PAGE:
Thursday, February 19, 2009

Grown Up Color




Recently, I was interviewed for an Atlanta Journal-Constitution article on color. I was asked for my thoughts on color trends and the predictions that yellow and purple will be THE colors for 2009.

Though I don't have any yellow in my home, I heartily approve of the color- whether it's the "in" shade of the moment or not. I prefer gutsy yellows, much along the lines of Nancy Lancaster's buttah-yellow drawing room. (I recently saw the room in person, and it's far more vivid than I expected. The buttah that I grew up with is quite positively pale in comparison.) To me, the other gold standard of yellow rooms is Chris Spitzmiller's living room. The color- and everything else in it- is perfection!


In terms of purple, I am quoted as saying that I'm not a fan of purple. That is true. It's a great color, but it's just not for me. And then I went on to say that I'm mad for aubergine. The kind journalist asked me "Well, isn't aubergine a shade of purple??" Well, yes it is, and obviously I was having a daft moment. So to clarify, aubergine is one shade of purple that is very me.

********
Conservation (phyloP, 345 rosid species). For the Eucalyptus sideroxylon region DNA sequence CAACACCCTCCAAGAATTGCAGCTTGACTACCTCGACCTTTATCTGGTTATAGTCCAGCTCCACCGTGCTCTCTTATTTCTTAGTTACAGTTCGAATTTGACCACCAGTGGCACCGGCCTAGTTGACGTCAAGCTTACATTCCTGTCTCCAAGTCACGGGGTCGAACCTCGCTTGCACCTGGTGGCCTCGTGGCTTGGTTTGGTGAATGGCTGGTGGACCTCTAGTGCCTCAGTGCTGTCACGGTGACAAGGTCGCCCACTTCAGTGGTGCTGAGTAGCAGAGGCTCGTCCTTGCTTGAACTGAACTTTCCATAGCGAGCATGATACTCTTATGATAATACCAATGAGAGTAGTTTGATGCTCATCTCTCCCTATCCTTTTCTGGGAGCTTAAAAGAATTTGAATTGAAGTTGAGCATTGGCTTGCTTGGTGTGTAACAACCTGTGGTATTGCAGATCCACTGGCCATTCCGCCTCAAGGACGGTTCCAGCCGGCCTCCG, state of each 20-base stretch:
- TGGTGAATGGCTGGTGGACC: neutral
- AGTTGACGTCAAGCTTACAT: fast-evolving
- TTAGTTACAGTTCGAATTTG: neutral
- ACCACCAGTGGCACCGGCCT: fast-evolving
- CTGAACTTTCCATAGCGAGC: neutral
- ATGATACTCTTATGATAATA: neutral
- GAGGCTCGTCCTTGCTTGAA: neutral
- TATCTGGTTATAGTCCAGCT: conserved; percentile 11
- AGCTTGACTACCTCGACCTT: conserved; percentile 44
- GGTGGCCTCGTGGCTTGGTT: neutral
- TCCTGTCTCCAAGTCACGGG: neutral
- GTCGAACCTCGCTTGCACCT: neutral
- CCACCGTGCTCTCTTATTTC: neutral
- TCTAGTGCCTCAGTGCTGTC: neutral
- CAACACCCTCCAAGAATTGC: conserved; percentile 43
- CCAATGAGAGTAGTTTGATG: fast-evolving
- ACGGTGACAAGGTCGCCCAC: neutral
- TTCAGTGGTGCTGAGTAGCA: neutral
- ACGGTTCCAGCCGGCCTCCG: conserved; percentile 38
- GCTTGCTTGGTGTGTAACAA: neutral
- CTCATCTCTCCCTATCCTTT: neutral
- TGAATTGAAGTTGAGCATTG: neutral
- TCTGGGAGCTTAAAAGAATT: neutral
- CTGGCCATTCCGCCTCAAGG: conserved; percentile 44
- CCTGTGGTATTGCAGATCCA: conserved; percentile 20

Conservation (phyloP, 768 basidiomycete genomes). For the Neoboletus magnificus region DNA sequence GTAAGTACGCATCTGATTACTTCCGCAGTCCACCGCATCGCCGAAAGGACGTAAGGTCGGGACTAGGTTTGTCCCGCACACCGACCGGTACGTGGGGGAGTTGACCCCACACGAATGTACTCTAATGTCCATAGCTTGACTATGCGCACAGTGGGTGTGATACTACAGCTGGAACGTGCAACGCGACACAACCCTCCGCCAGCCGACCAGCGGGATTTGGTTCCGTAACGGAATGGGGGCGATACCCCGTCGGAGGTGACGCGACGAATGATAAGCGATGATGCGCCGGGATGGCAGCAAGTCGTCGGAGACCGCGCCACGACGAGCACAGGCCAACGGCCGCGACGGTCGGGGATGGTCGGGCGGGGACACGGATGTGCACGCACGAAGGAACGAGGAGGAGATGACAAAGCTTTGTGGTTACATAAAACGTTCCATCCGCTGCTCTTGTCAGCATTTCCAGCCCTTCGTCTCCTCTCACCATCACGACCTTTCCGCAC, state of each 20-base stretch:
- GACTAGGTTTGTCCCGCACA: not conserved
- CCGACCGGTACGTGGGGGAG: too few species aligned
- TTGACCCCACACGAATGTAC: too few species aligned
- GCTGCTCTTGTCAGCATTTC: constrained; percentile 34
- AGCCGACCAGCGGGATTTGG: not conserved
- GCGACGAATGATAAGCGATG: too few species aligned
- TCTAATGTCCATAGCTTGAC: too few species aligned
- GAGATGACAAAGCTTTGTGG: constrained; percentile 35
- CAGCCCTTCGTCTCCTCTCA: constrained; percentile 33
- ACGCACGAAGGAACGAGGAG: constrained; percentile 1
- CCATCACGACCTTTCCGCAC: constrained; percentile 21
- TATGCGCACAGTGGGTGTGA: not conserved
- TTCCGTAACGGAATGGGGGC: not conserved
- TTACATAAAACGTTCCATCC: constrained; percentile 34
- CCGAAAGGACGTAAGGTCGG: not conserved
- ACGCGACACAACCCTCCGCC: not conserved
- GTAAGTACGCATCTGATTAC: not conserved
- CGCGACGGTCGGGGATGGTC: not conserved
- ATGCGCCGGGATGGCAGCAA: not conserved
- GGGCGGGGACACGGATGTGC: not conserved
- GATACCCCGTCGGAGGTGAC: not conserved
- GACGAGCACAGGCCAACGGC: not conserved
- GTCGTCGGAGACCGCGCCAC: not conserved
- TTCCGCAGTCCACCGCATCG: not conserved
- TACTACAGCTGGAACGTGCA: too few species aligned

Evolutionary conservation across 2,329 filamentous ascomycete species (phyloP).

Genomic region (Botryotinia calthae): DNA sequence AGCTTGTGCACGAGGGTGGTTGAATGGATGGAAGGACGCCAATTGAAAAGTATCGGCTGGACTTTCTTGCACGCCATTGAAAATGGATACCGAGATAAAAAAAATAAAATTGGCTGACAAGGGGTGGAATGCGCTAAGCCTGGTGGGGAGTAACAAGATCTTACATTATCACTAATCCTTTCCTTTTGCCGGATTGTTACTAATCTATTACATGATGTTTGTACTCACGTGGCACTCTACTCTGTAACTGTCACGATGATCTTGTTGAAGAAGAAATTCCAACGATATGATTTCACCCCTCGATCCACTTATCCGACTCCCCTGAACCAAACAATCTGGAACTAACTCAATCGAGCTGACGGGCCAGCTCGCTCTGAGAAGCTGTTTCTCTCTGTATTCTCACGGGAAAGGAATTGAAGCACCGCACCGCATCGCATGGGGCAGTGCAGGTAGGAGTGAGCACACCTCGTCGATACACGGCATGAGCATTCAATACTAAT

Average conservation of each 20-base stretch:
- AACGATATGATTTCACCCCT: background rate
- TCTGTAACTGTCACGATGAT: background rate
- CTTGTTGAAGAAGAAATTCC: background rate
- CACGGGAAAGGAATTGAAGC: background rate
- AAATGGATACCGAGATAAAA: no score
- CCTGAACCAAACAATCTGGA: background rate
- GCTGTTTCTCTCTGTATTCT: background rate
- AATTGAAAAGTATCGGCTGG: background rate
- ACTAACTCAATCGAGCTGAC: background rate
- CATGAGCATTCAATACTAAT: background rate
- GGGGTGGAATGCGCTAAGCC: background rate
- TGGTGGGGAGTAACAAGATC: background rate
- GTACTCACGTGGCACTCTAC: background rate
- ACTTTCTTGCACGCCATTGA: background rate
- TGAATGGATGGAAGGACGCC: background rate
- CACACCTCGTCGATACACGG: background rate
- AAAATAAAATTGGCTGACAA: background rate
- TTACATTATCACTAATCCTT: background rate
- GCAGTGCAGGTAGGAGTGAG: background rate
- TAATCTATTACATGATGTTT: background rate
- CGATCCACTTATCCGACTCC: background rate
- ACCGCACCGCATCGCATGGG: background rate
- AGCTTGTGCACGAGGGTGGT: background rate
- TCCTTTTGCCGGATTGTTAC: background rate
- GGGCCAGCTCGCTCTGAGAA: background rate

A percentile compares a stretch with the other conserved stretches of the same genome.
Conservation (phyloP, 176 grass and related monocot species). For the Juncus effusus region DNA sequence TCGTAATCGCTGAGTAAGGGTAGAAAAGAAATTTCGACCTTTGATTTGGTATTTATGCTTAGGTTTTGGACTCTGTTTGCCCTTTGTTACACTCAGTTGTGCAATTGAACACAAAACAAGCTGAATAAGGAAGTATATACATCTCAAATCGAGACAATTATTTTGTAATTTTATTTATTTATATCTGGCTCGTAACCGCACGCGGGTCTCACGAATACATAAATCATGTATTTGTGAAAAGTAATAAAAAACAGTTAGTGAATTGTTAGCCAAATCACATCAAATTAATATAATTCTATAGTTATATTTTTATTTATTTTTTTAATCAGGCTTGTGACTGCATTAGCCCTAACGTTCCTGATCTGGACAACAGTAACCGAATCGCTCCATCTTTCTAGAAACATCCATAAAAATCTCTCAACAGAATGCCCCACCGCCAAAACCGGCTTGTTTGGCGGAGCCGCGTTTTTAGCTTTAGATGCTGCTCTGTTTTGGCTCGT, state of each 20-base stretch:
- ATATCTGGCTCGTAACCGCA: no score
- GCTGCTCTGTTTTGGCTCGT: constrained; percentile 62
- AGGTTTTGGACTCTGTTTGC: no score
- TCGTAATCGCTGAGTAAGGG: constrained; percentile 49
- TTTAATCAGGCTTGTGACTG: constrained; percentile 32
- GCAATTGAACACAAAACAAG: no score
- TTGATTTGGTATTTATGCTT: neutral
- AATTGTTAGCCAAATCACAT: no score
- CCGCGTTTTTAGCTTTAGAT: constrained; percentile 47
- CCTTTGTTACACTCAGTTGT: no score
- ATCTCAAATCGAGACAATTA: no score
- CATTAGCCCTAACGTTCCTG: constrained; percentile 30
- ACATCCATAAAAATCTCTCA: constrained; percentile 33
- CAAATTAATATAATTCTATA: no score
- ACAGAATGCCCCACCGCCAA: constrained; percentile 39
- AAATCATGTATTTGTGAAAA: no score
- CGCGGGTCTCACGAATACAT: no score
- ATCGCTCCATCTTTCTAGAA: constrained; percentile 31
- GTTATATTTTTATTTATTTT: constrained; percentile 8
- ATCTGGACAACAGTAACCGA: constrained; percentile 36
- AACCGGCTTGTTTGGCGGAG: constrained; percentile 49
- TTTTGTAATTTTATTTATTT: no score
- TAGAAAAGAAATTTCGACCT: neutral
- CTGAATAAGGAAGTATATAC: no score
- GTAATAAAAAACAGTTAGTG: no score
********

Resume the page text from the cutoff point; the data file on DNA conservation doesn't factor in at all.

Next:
But I did go on to say that I'm currently craving deeper, more sophisticated colors like aubergine, moss green, and moody shades of blue. Basically, I'm ready for some depth. And I swear it was as if Jeffrey Bilhuber read my mind. When I read my March issue of House Beautiful last night, I was giddy over his use of color in a Pennsylvania farmhouse: aubergine, kumquat, and indigo to name a few. It's a combination that just seems right for right now. As for that indigo room featured at top, Bilhuber was inspired by a similar color that he saw at Mount Vernon. (If I used it in my home, I'd have to go the high-gloss route just because I'm weak for shiny surfaces.)

I think we've all grown up a lot over the last year- we've had to because of the current political and economic climate. And I think color has matured too.


An armchair in the farmhouse decorated by Bilhuber. I adore this color; I almost want to eat it! The fabric is "Carom" from Malabar.